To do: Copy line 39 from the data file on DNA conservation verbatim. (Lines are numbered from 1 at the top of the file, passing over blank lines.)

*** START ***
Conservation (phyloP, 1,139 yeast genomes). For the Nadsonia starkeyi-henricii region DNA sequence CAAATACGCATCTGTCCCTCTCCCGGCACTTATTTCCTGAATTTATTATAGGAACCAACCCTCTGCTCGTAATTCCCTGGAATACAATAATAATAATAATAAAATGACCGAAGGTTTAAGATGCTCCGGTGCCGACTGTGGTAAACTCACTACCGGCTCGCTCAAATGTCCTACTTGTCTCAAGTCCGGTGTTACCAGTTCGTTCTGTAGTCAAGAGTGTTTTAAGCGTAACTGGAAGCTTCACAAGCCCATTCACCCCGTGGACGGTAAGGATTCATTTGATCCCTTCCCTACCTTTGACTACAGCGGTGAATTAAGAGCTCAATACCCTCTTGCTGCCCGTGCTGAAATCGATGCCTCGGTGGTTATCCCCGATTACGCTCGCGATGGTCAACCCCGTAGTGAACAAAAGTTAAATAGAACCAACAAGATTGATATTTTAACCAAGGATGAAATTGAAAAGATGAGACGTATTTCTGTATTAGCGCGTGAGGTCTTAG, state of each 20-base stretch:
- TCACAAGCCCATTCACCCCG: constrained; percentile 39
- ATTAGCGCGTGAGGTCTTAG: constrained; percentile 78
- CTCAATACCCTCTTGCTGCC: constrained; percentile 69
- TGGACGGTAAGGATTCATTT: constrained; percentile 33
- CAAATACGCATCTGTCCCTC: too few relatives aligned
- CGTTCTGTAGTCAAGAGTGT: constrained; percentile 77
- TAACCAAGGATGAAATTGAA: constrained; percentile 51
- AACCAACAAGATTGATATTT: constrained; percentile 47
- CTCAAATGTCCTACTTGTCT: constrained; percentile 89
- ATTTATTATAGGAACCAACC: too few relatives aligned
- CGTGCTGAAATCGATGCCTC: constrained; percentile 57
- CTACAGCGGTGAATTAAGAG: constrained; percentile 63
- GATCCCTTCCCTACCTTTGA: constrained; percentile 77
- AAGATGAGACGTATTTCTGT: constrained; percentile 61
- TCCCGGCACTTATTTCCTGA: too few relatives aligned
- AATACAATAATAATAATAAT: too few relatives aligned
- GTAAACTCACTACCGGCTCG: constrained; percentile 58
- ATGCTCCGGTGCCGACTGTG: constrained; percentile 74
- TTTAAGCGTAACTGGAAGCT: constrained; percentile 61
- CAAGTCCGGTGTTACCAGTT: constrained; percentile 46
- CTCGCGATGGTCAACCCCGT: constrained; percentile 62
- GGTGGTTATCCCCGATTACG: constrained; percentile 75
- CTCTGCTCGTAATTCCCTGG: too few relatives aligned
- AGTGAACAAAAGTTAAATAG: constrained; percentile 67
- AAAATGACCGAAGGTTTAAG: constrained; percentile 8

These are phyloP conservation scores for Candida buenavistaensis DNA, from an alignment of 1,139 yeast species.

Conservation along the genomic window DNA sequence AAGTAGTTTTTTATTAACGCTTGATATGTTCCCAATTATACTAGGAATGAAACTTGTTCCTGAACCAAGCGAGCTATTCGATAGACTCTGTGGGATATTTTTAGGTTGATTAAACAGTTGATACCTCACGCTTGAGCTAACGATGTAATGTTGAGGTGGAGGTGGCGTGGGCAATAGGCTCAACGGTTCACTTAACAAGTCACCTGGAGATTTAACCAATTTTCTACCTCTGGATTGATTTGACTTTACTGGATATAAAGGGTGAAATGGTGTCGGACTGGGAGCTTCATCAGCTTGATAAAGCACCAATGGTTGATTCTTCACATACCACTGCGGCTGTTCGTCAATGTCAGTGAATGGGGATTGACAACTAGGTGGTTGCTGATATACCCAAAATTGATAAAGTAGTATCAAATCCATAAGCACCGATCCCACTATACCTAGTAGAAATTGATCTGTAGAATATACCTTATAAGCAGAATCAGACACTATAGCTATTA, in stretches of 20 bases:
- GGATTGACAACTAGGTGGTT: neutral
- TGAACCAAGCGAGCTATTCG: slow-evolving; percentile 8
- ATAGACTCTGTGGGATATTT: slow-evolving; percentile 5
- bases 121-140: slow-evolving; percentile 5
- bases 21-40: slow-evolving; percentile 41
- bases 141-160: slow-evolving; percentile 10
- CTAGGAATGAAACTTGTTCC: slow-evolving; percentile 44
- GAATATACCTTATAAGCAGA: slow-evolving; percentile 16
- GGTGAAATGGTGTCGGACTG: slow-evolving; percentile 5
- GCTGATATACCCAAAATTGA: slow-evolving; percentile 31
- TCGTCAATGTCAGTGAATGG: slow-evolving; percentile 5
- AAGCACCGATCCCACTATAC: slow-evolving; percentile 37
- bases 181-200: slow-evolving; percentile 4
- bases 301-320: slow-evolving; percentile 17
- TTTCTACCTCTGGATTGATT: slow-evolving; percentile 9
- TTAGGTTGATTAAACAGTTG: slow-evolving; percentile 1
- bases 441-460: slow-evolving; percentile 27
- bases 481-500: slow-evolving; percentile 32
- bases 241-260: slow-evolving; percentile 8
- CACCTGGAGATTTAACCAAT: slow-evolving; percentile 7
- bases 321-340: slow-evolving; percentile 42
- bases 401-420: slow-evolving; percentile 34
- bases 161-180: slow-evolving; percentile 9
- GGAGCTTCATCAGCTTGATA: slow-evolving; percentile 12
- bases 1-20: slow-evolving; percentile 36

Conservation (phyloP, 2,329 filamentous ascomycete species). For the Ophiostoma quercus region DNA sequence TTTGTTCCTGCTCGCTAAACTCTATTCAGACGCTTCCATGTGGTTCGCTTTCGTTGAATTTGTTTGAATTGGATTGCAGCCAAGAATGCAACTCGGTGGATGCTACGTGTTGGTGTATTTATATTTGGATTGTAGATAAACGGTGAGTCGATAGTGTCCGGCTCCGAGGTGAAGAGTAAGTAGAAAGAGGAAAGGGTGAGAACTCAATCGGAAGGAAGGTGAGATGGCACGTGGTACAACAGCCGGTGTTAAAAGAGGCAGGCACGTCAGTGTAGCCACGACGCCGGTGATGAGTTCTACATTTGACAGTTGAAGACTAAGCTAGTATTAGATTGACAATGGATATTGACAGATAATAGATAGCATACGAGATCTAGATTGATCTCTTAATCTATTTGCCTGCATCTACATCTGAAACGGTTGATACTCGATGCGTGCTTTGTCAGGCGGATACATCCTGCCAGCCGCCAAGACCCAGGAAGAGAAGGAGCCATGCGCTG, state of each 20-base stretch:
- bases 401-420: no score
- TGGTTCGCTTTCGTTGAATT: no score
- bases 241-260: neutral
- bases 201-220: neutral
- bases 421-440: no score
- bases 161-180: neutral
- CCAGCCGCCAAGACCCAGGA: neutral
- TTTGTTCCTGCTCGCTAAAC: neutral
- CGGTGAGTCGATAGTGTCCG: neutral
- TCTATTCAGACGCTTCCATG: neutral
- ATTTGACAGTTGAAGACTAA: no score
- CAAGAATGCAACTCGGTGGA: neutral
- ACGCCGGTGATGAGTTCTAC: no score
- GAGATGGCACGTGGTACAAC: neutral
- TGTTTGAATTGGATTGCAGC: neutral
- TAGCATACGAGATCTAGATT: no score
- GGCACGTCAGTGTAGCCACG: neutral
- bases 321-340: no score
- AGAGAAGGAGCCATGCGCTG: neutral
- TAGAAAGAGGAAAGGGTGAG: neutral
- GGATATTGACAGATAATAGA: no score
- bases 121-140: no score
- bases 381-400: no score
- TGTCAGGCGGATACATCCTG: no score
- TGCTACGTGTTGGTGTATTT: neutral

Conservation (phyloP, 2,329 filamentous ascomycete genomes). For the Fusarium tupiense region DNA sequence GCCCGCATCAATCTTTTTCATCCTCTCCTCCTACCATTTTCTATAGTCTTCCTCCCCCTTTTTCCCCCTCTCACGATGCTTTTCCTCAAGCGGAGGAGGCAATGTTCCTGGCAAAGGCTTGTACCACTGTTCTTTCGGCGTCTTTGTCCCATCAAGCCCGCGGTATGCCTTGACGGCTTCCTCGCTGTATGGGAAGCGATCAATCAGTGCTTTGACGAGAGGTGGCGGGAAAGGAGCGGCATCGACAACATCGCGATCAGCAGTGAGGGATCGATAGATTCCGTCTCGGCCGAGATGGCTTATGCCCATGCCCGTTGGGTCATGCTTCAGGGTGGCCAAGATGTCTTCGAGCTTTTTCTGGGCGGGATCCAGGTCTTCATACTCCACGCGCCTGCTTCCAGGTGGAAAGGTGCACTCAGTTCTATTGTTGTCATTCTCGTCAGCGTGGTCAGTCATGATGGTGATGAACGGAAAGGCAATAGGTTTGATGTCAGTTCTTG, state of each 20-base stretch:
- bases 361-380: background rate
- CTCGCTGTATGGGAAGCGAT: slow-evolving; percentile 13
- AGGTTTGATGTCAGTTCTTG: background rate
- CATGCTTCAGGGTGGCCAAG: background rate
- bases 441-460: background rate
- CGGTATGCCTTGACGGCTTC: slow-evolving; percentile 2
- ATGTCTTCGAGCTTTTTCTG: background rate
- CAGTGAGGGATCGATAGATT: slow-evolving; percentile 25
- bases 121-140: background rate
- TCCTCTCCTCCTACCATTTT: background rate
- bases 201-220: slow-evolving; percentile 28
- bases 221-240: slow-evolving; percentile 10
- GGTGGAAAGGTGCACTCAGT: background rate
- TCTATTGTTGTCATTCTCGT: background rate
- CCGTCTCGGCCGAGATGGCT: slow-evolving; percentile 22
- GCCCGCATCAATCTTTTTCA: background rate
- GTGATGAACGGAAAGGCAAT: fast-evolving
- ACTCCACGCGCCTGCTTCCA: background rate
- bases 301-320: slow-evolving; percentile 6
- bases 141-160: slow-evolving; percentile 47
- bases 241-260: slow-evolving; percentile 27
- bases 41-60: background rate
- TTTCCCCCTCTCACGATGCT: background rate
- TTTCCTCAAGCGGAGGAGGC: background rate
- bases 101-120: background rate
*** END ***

- TCGTCAATGTCAGTGAATGG: slow-evolving; percentile 5